There is a long list of things I don’t watch on television, one of them being the Miss America Pageant. I do, however, watch my facebook news feed and Today Show clips and yesterday, all the talk about one of the contestants, Miss Indiana, and her “normal” body, caught my eye.
If you haven’t seen the news, headlines like “Miss Indiana Mekayla Diehl: ‘I didn’t go to extremes’ for my body” (Fox News) or “Miss Indiana Mekayla Diehl ‘Blown Away’ by Being Called ‘Normal’” (ABC News). Afterwards, Miss Indiana has been talking about how she chose to maintain her healthy lifestyle rather than starve herself or go to extremes to get ready for the swimsuit portion of the competition. She says that the response from the world of social media, where people have applauded her for her “normal” body, has been positively overwhelming.
But along with the praise for her body also came questions over just how “normal” her body is. The Los Angeles Times included a chart of what an actual “normal” woman would look like and compared that to Miss Indiana’s proportions. They include her BMI (18) and her height and conclude,” A bag of bones she is not, but she is far from average.”
There are a couple of reasons why I don’t think all of this is all good. I am all for people talking about body image and for expanding the range of bodies we think are beautiful. But all of this talk about Miss Indiana’s body versus the “normal” body of a woman does something that I think is problematic: it normalizes talking about how acceptable another woman’s body is. Sure, we can say that it’s okay because if she is unacceptable it’s not because she’s too big, but I don’t think it is. Today, though, it’s normal to print and talk about how much someone weighs. It’s also normal to critique their bodies, and this kind of discussion needs to come with a little bit of caution.
I don’t see men’s magazines discussing Miss Indiana’s body. These women are all beauties–they wouldn’t be on that stage if they weren’t. I don’t think it’s as normal for men to dissect and critique each others’ bodies to decide publicly if they’re acceptable. Maybe this is because women know that they’ve spent a long time being told to look a way that is unrealistic for them. But what we need to do isn’t to come up with a new realistic ideal for all women to aim for. Jezebel’s “Miss Indiana’s ‘Normal’ Body is Nowhere Near Normal” makes a point about this reflecting women’s obsession with matching some norm, saying, “…[P]ublic response to Diehl exposes something else about the way that the media has warped people’s ideas of how women should or do look. It reveals how badly we want to see ourselves reflected in society’s ideal, and how much we’re willing to ignore reality in order to seek that identification.”
The more we discuss her body and whether it’s “normal” enough for us to feel happy, the more we normalize this kind of dissection of how other women look and the less we question whether or not we should all be trying to look the same. We don’t take the time, then, to consider the effects of the pageant itself when we get sucked into discussing whether or not the winner is too thin or now that she isn’t quite as thin, not not thin enough.What if we just didn’t watch it in the first place?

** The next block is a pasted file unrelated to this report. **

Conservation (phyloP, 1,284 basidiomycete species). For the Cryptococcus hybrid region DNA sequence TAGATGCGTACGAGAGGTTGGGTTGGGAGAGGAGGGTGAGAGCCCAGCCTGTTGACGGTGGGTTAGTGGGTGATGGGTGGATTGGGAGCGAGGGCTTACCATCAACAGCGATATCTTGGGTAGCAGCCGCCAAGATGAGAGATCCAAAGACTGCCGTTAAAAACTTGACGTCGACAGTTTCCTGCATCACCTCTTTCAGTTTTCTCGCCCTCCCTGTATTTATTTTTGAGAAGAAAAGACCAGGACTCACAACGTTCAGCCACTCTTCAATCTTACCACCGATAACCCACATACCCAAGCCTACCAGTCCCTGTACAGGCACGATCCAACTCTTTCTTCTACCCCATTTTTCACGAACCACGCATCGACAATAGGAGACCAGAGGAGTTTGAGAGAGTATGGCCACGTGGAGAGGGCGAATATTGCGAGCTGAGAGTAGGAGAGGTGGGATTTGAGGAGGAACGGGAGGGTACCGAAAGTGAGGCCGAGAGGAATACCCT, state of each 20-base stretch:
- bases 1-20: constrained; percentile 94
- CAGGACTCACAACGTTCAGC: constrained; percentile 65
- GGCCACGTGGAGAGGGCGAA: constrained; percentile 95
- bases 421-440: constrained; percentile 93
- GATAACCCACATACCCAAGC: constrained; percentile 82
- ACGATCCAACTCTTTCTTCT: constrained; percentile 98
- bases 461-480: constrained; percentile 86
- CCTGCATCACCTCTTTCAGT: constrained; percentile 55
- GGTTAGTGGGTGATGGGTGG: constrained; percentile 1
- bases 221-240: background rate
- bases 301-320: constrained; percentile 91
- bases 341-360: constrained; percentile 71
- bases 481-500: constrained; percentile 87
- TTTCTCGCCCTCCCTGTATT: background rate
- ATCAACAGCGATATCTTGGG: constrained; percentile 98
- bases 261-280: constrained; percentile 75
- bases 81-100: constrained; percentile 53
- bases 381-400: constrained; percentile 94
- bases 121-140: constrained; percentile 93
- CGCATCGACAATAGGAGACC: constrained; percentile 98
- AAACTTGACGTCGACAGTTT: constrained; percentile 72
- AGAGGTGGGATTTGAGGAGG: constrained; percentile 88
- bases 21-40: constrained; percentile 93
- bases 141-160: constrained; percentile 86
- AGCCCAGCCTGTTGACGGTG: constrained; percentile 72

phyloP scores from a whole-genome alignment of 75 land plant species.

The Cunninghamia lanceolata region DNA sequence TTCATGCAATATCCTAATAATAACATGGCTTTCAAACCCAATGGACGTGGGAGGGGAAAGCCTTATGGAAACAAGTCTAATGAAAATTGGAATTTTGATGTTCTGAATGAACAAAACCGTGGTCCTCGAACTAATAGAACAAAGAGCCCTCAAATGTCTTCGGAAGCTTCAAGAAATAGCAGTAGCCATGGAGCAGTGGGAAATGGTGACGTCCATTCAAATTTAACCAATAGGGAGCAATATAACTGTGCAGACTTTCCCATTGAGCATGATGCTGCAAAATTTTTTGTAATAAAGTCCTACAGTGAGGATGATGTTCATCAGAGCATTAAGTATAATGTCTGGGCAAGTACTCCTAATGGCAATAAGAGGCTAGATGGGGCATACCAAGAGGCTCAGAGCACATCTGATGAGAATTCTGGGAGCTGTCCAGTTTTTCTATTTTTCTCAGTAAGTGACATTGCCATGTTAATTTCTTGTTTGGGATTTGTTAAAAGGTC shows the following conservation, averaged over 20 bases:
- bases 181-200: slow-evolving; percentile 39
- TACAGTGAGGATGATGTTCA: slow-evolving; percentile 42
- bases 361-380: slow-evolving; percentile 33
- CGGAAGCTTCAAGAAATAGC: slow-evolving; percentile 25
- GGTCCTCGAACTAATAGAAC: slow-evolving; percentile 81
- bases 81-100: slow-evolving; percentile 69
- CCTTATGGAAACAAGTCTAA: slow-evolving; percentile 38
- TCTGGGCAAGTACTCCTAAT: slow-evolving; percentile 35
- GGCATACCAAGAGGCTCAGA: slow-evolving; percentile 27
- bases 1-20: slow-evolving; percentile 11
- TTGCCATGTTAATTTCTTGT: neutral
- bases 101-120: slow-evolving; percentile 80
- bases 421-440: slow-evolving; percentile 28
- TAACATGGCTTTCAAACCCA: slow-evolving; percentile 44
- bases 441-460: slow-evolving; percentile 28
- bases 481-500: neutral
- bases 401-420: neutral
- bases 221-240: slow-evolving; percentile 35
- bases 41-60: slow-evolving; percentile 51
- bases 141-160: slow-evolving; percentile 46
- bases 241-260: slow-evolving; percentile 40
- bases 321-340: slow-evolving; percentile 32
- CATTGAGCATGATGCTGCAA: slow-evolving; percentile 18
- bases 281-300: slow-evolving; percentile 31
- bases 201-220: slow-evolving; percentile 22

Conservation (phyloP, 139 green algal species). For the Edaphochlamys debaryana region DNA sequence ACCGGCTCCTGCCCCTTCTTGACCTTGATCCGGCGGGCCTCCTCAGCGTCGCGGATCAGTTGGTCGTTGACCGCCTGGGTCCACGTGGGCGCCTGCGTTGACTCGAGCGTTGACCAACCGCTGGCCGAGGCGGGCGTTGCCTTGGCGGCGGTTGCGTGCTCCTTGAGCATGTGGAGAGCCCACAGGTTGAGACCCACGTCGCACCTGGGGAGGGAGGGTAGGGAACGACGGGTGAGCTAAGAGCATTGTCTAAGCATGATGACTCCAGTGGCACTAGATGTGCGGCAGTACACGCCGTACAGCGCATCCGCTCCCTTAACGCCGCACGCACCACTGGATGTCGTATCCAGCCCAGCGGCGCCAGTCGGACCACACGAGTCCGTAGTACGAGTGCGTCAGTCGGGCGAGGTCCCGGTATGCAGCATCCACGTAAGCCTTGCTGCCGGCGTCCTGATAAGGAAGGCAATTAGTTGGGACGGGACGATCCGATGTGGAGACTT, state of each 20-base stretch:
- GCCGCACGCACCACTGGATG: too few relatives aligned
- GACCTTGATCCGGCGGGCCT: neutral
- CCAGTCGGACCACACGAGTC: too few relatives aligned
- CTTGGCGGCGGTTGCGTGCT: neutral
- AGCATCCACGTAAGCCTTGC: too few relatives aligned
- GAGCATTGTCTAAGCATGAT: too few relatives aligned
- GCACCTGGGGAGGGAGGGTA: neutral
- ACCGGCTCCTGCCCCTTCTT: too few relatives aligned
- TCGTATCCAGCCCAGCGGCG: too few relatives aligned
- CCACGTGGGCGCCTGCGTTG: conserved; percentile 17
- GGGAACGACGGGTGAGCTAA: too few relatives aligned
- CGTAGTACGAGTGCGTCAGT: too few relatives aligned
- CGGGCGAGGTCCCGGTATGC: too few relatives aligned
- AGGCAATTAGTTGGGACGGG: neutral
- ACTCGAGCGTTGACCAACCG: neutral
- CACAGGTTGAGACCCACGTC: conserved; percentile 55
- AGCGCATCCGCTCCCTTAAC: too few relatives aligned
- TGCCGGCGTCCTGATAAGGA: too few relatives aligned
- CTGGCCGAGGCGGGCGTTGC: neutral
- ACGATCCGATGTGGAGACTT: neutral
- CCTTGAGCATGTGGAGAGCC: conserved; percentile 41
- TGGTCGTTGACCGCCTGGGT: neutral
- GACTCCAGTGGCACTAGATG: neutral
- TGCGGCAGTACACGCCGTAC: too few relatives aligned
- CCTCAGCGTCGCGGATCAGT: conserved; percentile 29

I’ve talked about this before–in relation to “strong is the new skinny:” We will never win when we shift what’s normal without discussing why we think we should all be “normal.” When we talk about her not being average, do we want her to be average? Isn’t the majority of the population, if you believe the statistics, inactive and unhealthy?
Regardless, when we try to make one body type that we unquestioningly assume is healthy (whether or not it is) the new normal, we aren’t fixing things. We are looking at one body type and saying all the others are wrong. We aren’t thinking about all the things that go into having a healthy body and a healthy life:
- Does that “normal” woman love her body?
- Does that normal woman move it in ways that make it feel good and function well?
- Does that normal woman eat enough real food?
- Does that normal woman get enough sleep?
To that end, Miss Indiana seems to be nailing it. She’s active. She talks about liking her body. Those are two big important parts of living a healthy life, in my opinion.
But this is really about us.
- Do we love our bodies?
- Do we move in ways that make us feel good and function well?
- Do we eat enough real food?
- Do we get enough sleep?
It’s a lot easier to complain about things outside of us and big that we probably can’t control than it is to address what we can: how we relate to and how we take care of our own bodies. If we can learn to love our bodies, we don’t need to worry about matching an ideal, because we will be our own ideal.
I’m at the point where if I was going to bother wishing I had someone else’s body, I’d be wishing it was one of someone who does something that awes me: how about a pro cyclist or maybe a top CrossFit athlete? And then, rather than feeling bad about not matching up, what would happen if I used those women as examples of what’s possible and started to work on doing the things that would make me more capable like them? I’m still striving, but it seems to me to be in a much healthier direction.
We don’t need “normal” beauty pageant competitors—we need to see that our bodies are normal and are all that we can really control. If we are healthy and taking care of ourselves, we need to rest assured that that makes our bodies good enough, whether or not people on the interwebs agree.
What did you think about the Miss Indiana news and discussion?
Do you watch beauty pageants?
What kind of body do you strive for? One that looks a certain way, or one that does certain things?